It is on Hello Young Lovers that one hears the least of Wilson the jazz singer (which is unfortunate, since her voice actually sounds to be in very good order). This is an album of urbane readings of good-quality popular material with charts which are often excessively lush. As a result, Wilson’s phrasing is generally less personal than it is on her very best recordings. Still, on at least two tracks, ‘Little Girl Blue’ (by Rodgers and Hart) and, especially, Cole Porter’s ‘Miss Otis Regrets’, Wilson has more opportunity to escape the cloying arrangements, so that she does more to set the tone of the performance herself. On the Porter song – which gets an intriguingly-styled reading with an interesting sense of drama, George Shearing makes a somewhat unexpected appearance playing harpsichord.

More straightforward big band arrangements by Billy May (who was something of a house-arranger with Capitol around the time of these recordings) are to be heard on Like in Love (Wilson’s debut album with Capitol) and Something Wonderful. Recorded, respectively, in December 1959 and May 1960, both remain interesting listening, though Something Wonderful is the more consistently satisfying.

For understandable reasons (lack of space) Avid don’t give personnel details for these big-band albums (my very selective listings of musicians above come from online discographies). Where Something Wonderful is concerned, jazz listeners will surely want to know that the great Ben Webster was in the recording studio and can be heard from time to time (as on ‘He’s My Guy’). Tracks of particular interest, in addition to ‘He’s My Guy’, include ‘Call It Stormy Monday’ – on which Webster is again heard to good effect – and ‘Guess Who I Saw Today’. On ‘Guess Who’, with lyrics by Elisse Boyd (with music by Murray Grand, this was written for the review New Faces of 1952), Wilson is accompanied by a small group and gives a quite stunning reading of the song; while utterly unflamboyant, Lewis grips the listener with her control of Boyd’s narrative monologue of a woman recounting to her husband, how she saw him, earlier in the day in a café-bar with a woman with whom he was clearly “so in love”. Hearing the way Lewis creates this character and dramatic situation, it is not surprising that she should later (in the 1960s and 70s) have acted in TV series such as Burke’s Law and Hawaii Five O. The fine guitar playing on this track is the work of the relatively unsung Jack Marshall. Though primarily a studio musician and an arranger-composer, Marshall did make a few jazz records appearing, for example, on two sessions led by Shelly Manne (Sounds, 1960 and Sounds Unheard Of, 1962). He also plays rhythm guitar on some tracks of Barney Kessel’s Some Like It Hot (1959) but seems to have gone largely unnoticed by followers of jazz.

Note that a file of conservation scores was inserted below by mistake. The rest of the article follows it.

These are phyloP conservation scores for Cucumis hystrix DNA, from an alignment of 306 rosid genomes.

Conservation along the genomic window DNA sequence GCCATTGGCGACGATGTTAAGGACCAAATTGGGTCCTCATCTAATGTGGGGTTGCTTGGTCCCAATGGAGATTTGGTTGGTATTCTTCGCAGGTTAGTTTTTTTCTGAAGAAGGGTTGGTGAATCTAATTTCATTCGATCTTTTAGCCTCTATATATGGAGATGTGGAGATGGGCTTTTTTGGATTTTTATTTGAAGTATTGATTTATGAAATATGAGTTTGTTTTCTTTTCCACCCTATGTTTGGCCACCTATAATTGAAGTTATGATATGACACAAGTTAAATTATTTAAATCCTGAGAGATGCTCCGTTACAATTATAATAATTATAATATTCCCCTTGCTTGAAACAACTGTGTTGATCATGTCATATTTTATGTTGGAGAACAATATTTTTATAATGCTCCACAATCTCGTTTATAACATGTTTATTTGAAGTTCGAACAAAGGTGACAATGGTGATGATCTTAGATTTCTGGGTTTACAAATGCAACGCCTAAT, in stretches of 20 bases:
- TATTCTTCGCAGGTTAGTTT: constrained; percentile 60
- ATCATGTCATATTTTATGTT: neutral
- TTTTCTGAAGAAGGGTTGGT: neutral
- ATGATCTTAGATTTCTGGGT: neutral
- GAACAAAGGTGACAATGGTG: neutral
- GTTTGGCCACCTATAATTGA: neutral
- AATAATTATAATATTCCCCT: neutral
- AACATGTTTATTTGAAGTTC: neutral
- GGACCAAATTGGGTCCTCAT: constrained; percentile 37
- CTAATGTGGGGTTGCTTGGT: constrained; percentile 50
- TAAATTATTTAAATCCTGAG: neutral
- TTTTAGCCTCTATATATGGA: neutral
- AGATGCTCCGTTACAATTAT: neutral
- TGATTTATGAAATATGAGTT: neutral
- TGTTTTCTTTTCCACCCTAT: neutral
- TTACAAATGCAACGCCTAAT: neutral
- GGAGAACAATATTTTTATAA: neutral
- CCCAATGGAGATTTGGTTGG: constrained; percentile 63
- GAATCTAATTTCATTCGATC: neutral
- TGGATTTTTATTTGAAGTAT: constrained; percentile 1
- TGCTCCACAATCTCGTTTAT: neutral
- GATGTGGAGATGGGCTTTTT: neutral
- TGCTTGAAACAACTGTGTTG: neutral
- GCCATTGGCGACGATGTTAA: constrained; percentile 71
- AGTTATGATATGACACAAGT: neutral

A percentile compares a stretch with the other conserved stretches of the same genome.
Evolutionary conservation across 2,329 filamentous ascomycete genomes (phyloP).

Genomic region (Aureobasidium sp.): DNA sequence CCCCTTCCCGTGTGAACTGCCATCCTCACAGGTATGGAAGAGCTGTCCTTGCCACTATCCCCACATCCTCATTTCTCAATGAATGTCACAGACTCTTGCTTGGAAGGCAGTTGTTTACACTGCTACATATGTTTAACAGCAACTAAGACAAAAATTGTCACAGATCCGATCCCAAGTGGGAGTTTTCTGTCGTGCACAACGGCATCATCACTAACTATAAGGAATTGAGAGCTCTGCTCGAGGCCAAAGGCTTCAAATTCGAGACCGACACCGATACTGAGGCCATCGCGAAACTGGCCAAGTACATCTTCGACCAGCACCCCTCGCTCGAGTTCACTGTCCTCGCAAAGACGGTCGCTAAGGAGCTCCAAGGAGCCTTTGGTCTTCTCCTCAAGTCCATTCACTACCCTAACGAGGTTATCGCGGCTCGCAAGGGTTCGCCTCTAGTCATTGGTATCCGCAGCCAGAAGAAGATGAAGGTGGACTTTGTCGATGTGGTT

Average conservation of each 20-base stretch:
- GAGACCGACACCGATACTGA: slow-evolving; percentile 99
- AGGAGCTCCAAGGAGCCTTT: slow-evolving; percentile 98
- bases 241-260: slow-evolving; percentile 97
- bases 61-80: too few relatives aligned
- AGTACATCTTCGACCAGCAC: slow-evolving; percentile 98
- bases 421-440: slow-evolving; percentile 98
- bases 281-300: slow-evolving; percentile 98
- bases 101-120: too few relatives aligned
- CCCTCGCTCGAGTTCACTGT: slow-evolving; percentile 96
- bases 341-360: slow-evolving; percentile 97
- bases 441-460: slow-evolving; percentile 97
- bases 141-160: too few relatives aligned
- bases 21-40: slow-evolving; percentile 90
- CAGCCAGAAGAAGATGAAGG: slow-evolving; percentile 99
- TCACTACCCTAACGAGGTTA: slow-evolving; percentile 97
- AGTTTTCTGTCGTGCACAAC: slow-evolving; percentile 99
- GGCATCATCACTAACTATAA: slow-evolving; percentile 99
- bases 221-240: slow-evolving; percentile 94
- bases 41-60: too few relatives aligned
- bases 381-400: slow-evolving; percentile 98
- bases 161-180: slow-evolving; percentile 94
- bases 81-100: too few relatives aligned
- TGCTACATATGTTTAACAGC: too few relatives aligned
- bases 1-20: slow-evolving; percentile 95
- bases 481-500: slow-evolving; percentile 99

I have saved till last discussion of the small group recordings with Adderley and Shearing. I have done so because they are rather different from the other material on this set and because the two have different characters in just the way that might easily be anticipated. The album with the Adderley Quintet is the more ‘bluesy’, essentially a hard bop recording (even if a somewhat ‘polite’ one). The Shearing session – or at least this vocal section of it – is harmonically more complex and a good deal less passionate; at times it almost sounds, to quote an observation on Shearing’s work by Richard Cook and Brian Morton, more like “blue-chip easy listening rather than jazz”. Or, more generously, one might say that in jazz terms, Wilson’s collaboration with Adderley is ‘hot’, while that with Shearing is altogether ‘cooler’. Both sessions are worth the hearing; with Shearing ‘The Nearness of You’ shows Wilson the ballad singer to excellent effect, while on her session with the Adderley Quintet the performance of ‘Happy Talk’ catches her in livelier mode and involves some attractive interplay between alto sax, cornet and voice, driven along nicely by the drums of Louis Hayes. That Wilson is able to impress in both these two very different quintet situations is a testimony to how well she could control her ‘instrument’. Both groups of instrumentalists audibly respect and value Wilson’s work. (The purely instrumental tracks by the Adderley Quintet, while they may not have the stuff of greatness about them, make for rewarding listening too).

Never purely a ‘jazz’ singer, Wilson was an accomplished vocalist who was very much at home with jazz musicians and who had enough affinities with singers such as Dinah Washington, Sarah Vaughan and even Billie Holiday, to be able to produce recordings able to please hardened jazz enthusiasts. This valuable issue is a well-chosen and accessible ‘sampler’ of her work.

Glyn Pursglove